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Why we’re grateful for reality TV—and why I’m grateful for you

Why we’re grateful for reality TV—and why I’m grateful for you
Reality TV helps one viewer deal with life's ups and downs. (Photo by Paul Brennan)

Happy Thanksgiving! Whether you’re reading after the long holiday weekend or on Thanksgiving day itself as an escape from family drama that’s worse than anything on The Real Housewives, please know that I’m grateful for you being here, on reality blurred.

Sixteen years ago, when I first launched this site, I had no idea it’d last this long—and I definitely didn’t realize that I’d connect to so many of you, whether you’re fellow reality TV fans, involved in creating this entertainment, or actually have appeared on TV for our entertainment and enlightenment.

So, thank you for reading these words, however and wherever you read them. And thank you for keeping reality blurred in your bookmarks or social media feeds, or offering me a place in your inbox every week. Thank you for keeping this site going just with your presence, but also with your tips, disagreements, kind words, and everything else.

I am also grateful for this genre. Since I was a teenager, it’s been introducing me to people, places, experiences, and ideas that I would not have been exposed to otherwise. I’m so appreciative of the people who’ve allowed themselves to have their lives tape, for those who do the taping, and those who put it all together.

Again, thanks, and Happy Thanksgiving!

P.S. I’m also appreciative of those who submitted their own reality TV-related gratitude. A selection of those responses follows.

Friendship through Big Brother

If it weren’t for Big Brother, I never would have connected with my best friends. I have about 20 people who I met in a fan site chat room nearly 10 years ago who have become the closest, best friends I’ve ever had. We live all over the world, and most of us have never met each other in real life, but we talk 24/7, spill our guts, share the happy and sad days of our lives. We celebrate births and birthdays; we mourn deaths together. We are diverse in age, race, and gender. We come from different political and socio-economic backgrounds. But we came together due to our love of Big Brother and have found that we have so very much in common. I love these guys. —Christina Watkins Fox

 

An inspirational escape

Reality TV provides me with an escape from my own reality. The positive moments have inspired me to do more to achieve my dreams while the dramatic moments have taught me to embrace the rollercoaster ride that life can be. —@TotallyAravind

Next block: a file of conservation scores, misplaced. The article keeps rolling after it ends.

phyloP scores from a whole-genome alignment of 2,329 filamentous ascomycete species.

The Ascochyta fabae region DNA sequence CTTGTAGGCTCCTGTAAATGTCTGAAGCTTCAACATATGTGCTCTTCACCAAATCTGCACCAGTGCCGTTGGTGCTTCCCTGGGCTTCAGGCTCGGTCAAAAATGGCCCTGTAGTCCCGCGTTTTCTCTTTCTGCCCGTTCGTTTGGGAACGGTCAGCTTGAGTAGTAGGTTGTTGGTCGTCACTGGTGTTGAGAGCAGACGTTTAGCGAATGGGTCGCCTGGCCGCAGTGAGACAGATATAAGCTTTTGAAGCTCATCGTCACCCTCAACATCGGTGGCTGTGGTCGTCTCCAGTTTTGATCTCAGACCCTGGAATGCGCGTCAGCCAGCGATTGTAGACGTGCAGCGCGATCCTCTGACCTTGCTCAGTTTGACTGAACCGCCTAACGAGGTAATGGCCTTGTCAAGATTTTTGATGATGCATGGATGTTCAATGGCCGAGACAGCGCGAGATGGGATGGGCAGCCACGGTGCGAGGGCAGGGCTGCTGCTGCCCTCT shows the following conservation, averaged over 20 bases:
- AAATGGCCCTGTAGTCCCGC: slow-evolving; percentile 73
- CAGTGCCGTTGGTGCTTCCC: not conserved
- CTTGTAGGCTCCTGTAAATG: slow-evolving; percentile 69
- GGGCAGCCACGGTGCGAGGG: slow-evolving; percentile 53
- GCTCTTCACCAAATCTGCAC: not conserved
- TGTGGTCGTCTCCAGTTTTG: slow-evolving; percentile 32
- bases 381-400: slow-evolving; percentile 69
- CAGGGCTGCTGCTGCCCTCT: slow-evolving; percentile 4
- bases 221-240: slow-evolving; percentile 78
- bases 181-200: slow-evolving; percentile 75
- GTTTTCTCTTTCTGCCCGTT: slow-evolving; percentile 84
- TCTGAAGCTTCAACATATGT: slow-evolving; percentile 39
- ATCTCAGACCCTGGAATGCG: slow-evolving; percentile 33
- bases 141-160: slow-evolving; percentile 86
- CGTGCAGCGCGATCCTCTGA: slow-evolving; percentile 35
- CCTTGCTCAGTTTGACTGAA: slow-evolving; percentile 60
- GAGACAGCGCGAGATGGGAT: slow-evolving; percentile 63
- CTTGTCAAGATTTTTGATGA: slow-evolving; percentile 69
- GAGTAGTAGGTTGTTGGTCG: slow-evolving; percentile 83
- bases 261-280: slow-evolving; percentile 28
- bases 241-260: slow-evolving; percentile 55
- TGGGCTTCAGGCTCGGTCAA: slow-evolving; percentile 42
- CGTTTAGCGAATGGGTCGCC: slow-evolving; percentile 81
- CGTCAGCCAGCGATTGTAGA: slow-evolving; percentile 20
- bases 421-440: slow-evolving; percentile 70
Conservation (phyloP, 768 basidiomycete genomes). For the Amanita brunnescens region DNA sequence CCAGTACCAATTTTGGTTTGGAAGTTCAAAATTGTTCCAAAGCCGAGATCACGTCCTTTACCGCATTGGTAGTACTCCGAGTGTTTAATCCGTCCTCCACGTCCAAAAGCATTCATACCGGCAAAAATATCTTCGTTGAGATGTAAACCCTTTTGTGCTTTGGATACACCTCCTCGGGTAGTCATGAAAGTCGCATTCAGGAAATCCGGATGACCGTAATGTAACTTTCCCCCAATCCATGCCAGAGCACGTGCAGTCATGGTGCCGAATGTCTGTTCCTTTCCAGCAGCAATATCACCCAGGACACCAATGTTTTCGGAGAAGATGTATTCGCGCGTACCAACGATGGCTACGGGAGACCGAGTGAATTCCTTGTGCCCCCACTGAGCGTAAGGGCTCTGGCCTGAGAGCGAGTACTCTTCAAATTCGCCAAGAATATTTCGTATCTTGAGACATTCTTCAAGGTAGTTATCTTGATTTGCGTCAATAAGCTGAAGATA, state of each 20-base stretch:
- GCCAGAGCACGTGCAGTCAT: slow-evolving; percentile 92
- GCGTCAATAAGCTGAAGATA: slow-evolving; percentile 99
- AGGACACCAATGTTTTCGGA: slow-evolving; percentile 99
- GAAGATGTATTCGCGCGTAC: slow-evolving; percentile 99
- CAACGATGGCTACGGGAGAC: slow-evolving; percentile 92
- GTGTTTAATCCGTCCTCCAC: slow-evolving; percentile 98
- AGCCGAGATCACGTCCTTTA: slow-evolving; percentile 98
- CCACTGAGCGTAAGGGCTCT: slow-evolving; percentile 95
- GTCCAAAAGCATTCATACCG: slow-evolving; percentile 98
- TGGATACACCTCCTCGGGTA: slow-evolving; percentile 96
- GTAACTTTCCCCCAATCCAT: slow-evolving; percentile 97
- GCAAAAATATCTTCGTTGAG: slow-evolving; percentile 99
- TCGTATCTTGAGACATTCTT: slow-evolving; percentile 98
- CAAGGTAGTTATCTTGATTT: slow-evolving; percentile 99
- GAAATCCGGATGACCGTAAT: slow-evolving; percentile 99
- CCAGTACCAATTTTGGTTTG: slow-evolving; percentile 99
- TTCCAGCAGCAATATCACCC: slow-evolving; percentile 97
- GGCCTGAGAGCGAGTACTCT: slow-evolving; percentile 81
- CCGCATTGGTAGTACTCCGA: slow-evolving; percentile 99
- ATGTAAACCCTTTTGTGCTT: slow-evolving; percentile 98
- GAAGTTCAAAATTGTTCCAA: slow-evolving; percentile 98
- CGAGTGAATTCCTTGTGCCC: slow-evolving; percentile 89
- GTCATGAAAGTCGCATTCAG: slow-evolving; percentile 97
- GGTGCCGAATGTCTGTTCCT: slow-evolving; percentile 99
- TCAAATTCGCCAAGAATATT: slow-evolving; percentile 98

Tim Gunn’s honesty and the Survivor water cooler

I’m thankful for your site and all your tweets. I love to read your analysis in the stories you write, so thank you!

I am also thankful for Tim Gunn. I love how honest and thoughtful he is with the designers on Project Runway and Project Runway Junior. He is able to give them useful critiques without being unkind or mean.

I’m also thankful for Survivor. I love to converse with people at work about each episode the next morning. It’s a fun way to connect with them.

Happy Thanksgiving!
—Diane

 

Connecting with a coworker

I love reality TV because I usually don’t have to think much while it’s on. It’s escapism at it’s best. I love Survivor but The Amazing Race needs to be on like yesterday. I have become really good friends with a coworker of mine through our love of reality TV. We discuss the importance of how ugly the winning outfit on Project Runway was or who irks us on Big Brother, et cetera.

 

Real stories have value

Reality TV allowed me to believe that ordinary people could tell their stories to the world and prosper for it. Admittedly, I’ve become more cynical about that view over the last 15+ years, but the value is still there, and it’s even more wonderful the rarer it appears. It also gave me an outlet for my snarky commentary via all the wonderful people I met during my time writing for Reality News Online, both from my fellow writers and the dedicated readers, fans and former contestants alike. We didn’t always agree, and I’m pretty sure some outright hated me, but I loved it all. —Bill Hammon